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Is Space Allowed in Filename?

 
 
Bryan Parkoff
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      12-07-2005
I have seen that C/C++ Compiler supports long filename up to 254
characters plus the extension. Can header files and source code files
accept space between alphabet character and numeric character? Is it the
best practice to use underscore instead of space? If so, please explain
why.
Would you prefer to avoid using two double quote marks in the long
filename if space is there? Without it, it would be underspace.

For example:

#include "GameLoop.h" // Valid Filename so C/C++ Compiler accepts it.
#include "Game_Loop.h" // Valid Filename so C/C++ Compiler accepts it.
#include "Game Loop.h" // Can it be valid or invalid? It does work.

What do you recommend which #include ... is best practice?

Bryan Parkoff


 
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Victor Bazarov
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      12-07-2005
Bryan Parkoff wrote:
> I have seen that C/C++ Compiler supports long filename up to 254
> characters plus the extension. Can header files and source code files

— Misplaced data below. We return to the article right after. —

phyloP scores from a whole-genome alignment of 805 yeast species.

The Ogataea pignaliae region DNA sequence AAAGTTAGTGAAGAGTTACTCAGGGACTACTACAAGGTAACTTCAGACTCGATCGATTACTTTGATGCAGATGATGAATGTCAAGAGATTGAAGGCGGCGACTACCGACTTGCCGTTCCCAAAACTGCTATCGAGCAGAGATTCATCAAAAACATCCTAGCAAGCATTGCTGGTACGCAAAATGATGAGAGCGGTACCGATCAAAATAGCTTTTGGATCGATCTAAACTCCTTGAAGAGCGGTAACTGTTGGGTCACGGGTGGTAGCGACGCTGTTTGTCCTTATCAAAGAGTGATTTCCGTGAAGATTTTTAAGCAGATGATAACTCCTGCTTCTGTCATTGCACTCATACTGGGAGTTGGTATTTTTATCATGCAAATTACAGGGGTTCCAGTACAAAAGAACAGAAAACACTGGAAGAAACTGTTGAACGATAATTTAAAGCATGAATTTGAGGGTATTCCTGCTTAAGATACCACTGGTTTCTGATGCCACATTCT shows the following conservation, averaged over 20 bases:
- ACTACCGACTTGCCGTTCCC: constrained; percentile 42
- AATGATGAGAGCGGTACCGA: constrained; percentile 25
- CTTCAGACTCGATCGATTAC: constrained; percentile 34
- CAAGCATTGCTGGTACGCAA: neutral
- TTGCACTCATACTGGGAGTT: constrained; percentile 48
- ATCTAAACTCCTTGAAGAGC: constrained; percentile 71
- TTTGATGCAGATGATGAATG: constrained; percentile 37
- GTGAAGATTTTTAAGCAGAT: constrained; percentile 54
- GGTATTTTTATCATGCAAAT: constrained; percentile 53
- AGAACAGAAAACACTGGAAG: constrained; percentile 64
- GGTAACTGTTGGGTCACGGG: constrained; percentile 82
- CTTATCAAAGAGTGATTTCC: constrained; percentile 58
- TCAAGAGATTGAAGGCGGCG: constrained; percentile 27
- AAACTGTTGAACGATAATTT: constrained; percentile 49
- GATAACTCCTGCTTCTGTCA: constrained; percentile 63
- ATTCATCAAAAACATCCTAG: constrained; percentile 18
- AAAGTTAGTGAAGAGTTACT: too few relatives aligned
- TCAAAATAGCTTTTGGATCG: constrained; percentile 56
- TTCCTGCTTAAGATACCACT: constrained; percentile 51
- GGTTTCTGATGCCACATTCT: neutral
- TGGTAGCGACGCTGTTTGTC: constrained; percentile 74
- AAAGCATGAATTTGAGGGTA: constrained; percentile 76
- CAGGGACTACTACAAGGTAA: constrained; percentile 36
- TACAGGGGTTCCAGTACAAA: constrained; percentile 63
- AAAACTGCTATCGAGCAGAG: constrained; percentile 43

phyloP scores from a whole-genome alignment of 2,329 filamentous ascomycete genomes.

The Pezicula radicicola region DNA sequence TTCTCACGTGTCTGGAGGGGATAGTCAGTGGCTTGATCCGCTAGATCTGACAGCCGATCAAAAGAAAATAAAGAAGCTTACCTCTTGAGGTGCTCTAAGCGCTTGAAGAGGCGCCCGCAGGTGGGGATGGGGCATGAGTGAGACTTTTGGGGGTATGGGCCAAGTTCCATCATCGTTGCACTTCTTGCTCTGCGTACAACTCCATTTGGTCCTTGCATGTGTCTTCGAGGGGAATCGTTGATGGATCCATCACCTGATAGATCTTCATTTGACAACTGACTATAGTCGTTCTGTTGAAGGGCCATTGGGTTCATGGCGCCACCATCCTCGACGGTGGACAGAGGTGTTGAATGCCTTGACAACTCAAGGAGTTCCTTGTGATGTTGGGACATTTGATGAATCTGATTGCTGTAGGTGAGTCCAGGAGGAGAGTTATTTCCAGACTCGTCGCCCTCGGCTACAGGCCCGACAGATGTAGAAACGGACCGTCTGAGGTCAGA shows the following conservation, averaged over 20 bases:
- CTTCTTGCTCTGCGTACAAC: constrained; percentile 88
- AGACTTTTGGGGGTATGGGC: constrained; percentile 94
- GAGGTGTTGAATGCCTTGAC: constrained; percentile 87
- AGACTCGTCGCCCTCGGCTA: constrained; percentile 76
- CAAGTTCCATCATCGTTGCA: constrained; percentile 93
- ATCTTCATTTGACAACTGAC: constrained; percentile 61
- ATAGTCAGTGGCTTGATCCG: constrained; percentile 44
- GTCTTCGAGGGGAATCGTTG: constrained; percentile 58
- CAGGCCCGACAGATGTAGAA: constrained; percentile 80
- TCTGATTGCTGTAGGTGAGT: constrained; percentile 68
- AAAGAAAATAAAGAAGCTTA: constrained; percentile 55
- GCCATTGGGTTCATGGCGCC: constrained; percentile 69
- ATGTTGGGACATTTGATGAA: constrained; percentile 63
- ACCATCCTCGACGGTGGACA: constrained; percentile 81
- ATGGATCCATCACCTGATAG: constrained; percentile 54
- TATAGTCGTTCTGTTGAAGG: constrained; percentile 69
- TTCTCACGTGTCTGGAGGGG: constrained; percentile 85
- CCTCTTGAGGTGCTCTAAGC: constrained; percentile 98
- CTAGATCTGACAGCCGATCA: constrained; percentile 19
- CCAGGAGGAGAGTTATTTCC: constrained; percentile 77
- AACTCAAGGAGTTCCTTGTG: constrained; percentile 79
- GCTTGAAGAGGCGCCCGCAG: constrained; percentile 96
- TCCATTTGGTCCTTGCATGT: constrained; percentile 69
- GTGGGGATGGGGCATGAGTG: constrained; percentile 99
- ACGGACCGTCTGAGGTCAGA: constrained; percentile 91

> accept space between alphabet character and numeric character?


Yes. The only characters prohibited are the newline and the double
quote character.

> Is it
> the best practice to use underscore instead of space?


No. There is no "best practice".

> If so, please
> explain why.
> Would you prefer to avoid using two double quote marks in the long
> filename if space is there?


Huh?

> Without it, it would be underspace.


Huh?

>
> For example:
>
> #include "GameLoop.h" // Valid Filename so C/C++ Compiler accepts it.
> #include "Game_Loop.h" // Valid Filename so C/C++ Compiler accepts it.
> #include "Game Loop.h" // Can it be valid or invalid? It does work.


Yes, it is valid. If your file is named "Game<space>Loop.h", where the
<space> designates a single space character, then that's what you need to
give your preprocessor.